Biography of Leander Lane

Leander Lane, born April 23, 1838, in Clermont County, Ohio, played a significant role in the development of Yankton County, South Dakota. He moved to Dakota in 1866, initially settling on Jim River before purchasing land near present-day Gayville. Over time, he expanded his farm to 800 acres, cultivating crops and raising Shorthorn cattle. Lane married twice, first to Ann Sheperdson and then to Mary (Chappel) Case. He was active in local education, politics as a Democrat, and community improvement efforts. Lane passed away on February 28, 1904, and was buried in Yankton Cemetery.

Leander Lane.—In the pioneer epoch of South Dakota, Leander Lane came to this state and was an important factor in the substantial development and permanent improvement of Yankton County. He was born on the 23rd of April, 1838, in Clermont County, Ohio, of which state his parents, Nathaniel and Martha (Simpson) Lane, were also natives. The father was an agriculturist, owning and operating a well-improved farm in Clermont County, where he died in 1857. In politics, he was a Whig and both he and his wife were faithful members of the Methodist Episcopal Church. She long survived her husband, passing away in 1896. In their family were eight children, four of whom are still living. On the paternal side, the subject’s ancestors were originally from North Carolina.

In the state of his nativity, Leander Lane grew to manhood, and in 1861 he led to the marriage altar Miss Ann Sheperdson, by whom he had one child, Elizabeth, now the wife of Albert Young. For his second wife, Mr. Lane wedded Mrs. Mary (Chappel) Case, the widow of John Chappel. Her parents, Chauncey and Mary E. Case, were natives of New York and were also members of the Methodist Episcopal Church. Mr. Case followed farming principally but was also a good mechanic and patented a turning lathe. His political support was given to the Democratic Party. He died in New York State in 1848, and his wife departed this life in 1882. Their family numbered six children, three of whom are living at the present writing in 1903.

It was in 1866 that Mr. Lane left the east and came to Dakota, while his wife came to this state with a Dakota colony in 1868. He first located on Jim River near the present site of Henry O’Neil’s home, but after living there six months he moved to the place now owned by Joseph J. Volin. Later, he purchased the present home place, at first buying one hundred and sixty acres of government land, to which he added from time to time as his financial resources increased until he owned eight hundred acres of fine farming land, nearly all under cultivation. He set out all of the trees upon the place and erected good and substantial buildings which stand as monuments to his thrift and enterprise. He was a natural carpenter, being very handy with tools, and everything about his farm was kept in first-class condition. He raised a good grade of Shorthorn cattle, feeding not less than one hundred and forty head per year and as high as two hundred.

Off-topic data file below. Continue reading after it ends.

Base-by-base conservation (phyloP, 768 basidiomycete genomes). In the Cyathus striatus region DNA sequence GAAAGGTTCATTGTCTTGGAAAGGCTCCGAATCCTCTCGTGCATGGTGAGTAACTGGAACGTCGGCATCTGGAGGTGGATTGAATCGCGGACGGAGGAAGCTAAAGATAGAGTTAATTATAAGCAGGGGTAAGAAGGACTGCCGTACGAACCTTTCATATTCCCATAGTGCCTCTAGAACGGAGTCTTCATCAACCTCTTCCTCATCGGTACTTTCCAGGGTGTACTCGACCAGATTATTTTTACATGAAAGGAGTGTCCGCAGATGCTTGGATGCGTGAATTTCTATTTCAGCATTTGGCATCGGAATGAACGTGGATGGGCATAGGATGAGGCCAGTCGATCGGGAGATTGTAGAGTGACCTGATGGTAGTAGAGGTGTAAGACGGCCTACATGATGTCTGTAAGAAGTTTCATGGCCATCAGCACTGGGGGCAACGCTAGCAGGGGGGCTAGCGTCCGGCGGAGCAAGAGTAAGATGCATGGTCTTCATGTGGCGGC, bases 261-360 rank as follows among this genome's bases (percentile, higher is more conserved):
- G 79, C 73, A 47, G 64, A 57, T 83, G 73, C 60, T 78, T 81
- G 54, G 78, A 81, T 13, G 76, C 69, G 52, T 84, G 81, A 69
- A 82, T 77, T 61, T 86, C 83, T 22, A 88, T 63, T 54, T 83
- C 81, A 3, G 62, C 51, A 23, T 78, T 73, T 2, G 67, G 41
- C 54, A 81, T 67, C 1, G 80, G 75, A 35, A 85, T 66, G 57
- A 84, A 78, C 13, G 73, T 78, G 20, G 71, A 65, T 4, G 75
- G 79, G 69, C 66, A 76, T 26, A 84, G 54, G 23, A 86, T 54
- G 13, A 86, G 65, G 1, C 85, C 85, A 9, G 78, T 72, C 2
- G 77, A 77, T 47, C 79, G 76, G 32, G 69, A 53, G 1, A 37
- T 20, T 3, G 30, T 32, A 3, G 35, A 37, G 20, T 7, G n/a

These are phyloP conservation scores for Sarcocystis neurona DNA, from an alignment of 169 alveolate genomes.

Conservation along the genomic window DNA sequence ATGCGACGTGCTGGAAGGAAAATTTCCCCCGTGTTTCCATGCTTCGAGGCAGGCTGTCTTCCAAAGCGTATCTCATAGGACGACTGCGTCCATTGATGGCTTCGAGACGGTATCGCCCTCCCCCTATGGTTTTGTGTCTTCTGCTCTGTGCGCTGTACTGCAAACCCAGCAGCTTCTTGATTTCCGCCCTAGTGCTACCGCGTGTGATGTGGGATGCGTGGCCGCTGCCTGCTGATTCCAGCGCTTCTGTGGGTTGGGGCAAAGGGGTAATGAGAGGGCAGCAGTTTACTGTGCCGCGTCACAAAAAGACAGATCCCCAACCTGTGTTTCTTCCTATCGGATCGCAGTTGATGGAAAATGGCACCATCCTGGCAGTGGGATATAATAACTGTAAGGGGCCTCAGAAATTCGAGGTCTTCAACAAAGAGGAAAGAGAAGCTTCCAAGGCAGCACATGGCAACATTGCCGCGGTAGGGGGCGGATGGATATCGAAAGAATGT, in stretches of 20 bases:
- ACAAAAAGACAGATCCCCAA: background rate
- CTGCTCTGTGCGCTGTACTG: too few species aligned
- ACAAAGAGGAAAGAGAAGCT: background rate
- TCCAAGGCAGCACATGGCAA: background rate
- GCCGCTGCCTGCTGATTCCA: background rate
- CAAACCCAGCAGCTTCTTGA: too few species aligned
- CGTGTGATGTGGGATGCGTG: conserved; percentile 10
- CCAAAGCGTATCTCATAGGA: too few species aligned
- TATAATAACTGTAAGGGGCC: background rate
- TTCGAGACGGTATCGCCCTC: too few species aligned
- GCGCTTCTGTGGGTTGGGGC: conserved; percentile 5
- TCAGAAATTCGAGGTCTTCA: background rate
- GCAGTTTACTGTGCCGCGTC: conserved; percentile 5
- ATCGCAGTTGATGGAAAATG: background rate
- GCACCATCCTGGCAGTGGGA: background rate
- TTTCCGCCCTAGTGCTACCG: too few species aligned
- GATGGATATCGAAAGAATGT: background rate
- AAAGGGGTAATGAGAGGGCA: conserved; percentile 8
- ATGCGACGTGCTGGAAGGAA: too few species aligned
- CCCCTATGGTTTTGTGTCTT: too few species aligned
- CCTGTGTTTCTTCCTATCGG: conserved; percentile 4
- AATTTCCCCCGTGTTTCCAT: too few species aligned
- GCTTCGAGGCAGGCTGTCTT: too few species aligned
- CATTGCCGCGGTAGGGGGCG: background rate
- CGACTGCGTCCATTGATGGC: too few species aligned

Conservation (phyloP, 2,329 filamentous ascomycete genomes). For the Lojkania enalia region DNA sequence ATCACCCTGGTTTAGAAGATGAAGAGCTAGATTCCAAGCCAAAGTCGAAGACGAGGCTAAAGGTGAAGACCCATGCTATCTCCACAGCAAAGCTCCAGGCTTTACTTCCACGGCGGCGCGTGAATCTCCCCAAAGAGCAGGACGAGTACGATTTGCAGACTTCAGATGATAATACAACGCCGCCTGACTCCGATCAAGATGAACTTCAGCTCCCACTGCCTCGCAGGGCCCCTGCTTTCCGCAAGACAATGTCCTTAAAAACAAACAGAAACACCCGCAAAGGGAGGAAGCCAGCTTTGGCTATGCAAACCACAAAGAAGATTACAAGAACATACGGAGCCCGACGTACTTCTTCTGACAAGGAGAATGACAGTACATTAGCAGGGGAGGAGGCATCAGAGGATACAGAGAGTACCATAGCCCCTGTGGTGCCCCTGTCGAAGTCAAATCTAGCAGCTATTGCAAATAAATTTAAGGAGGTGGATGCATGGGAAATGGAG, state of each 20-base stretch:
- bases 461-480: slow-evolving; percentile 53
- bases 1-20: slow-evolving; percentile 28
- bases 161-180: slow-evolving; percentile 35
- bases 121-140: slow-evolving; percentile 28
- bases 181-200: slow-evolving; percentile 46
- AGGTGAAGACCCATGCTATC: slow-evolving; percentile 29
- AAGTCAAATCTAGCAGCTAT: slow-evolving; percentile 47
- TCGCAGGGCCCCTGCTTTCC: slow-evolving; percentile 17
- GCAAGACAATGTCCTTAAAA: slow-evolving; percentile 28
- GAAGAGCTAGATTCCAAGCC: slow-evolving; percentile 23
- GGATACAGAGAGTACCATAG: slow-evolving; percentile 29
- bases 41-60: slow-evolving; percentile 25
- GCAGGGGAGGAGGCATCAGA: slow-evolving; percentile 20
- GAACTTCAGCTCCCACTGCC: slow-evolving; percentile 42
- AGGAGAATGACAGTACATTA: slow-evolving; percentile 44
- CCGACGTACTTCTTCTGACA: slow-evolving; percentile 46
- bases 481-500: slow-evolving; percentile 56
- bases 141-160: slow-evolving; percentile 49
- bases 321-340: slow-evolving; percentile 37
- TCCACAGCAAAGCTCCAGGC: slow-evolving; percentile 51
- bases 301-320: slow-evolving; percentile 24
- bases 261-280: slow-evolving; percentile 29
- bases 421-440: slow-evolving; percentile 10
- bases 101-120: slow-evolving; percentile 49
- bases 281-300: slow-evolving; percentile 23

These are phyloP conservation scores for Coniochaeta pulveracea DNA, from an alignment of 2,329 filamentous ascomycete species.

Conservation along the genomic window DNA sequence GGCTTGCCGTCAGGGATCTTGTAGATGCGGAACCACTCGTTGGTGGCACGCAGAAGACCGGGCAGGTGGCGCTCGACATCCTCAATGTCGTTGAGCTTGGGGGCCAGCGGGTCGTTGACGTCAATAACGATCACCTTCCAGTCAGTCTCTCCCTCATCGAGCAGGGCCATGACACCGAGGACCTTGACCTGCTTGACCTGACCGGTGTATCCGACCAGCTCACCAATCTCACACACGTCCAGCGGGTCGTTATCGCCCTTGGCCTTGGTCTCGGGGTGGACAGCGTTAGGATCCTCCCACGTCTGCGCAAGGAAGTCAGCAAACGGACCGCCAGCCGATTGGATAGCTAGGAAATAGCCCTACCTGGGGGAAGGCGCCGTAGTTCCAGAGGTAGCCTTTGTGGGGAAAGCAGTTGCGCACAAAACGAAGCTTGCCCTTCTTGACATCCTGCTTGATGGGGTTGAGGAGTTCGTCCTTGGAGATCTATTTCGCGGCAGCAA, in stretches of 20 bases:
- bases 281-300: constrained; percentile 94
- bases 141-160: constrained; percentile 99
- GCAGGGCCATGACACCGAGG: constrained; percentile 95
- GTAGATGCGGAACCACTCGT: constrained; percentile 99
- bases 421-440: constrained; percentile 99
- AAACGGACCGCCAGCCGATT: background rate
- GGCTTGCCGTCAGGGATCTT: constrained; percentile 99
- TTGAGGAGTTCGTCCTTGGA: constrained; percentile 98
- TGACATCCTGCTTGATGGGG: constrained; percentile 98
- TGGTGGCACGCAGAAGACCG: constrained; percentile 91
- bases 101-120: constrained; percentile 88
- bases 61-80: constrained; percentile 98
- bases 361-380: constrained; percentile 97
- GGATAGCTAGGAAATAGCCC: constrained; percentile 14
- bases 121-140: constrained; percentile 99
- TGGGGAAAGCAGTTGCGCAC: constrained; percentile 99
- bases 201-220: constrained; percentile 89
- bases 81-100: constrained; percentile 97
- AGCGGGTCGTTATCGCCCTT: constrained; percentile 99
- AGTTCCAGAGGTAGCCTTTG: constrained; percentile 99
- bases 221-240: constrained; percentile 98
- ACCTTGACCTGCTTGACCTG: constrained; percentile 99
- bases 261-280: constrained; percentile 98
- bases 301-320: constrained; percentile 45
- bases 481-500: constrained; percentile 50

During his early residence in South Dakota, Mr. Lane encountered many discouragements, losing hogs to the value of one thousand dollars in floods. During the flood of 1866, when the Missouri and Jim Rivers so overflowed their banks, he was forced to leave his house at three o’clock at night and seek higher ground. The Indians, though friendly at that time, often visited his home begging for something to eat, and if not carefully watched, they would steal considerable corn. Being fond of hunting and a good marksman, Mr. Lane took great delight in that sport during pioneer days and his trusty rifle brought down many a deer, elk, and antelope, besides smaller game such as ducks and wild geese. In fact, the early settlers depended a great deal on hunting and fishing for something to eat. Mr. Lane once caught a catfish in Jim River which weighed one hundred pounds and was over five feet long. It pulled him a half mile down the stream before he was able to land it.

Politically, Mr. Lane was a stalwart Democrat. He held school offices and assisted in establishing the first school conducted in his part of the county, each family at that time doing their share toward boarding the teacher. He was a Universalist in belief but also a liberal supporter of any church in his neighborhood, and everything that was for the betterment of humanity received his hearty support. Mr. Lane passed away, after an illness of two weeks, on February 28, 1904, at his home south of Gayville, having attained the age of sixty-six years, ten months, and four days. The funeral occurred Wednesday, March 2, 1904, from the Gayville Methodist Episcopal Church, the pastor officiating. The interment was held at Yankton Cemetery, at which the Rev. Mr. Rosenberry, of Yankton, officiated. Throughout the career of Mr. Lane, he had shown himself a man in whom all placed the highest confidence. He was a loyal citizen and an ardent supporter of everything that went to advance the general welfare of the community of which he was a member. His memory will always be cherished and esteemed by the large circle of kinsmen and friends who are left to mourn his loss.


Robinson, Doane, History of South Dakota: together with mention of Citizens of South Dakota, [Logansport? IN] : B. F. Bowen, 1904.

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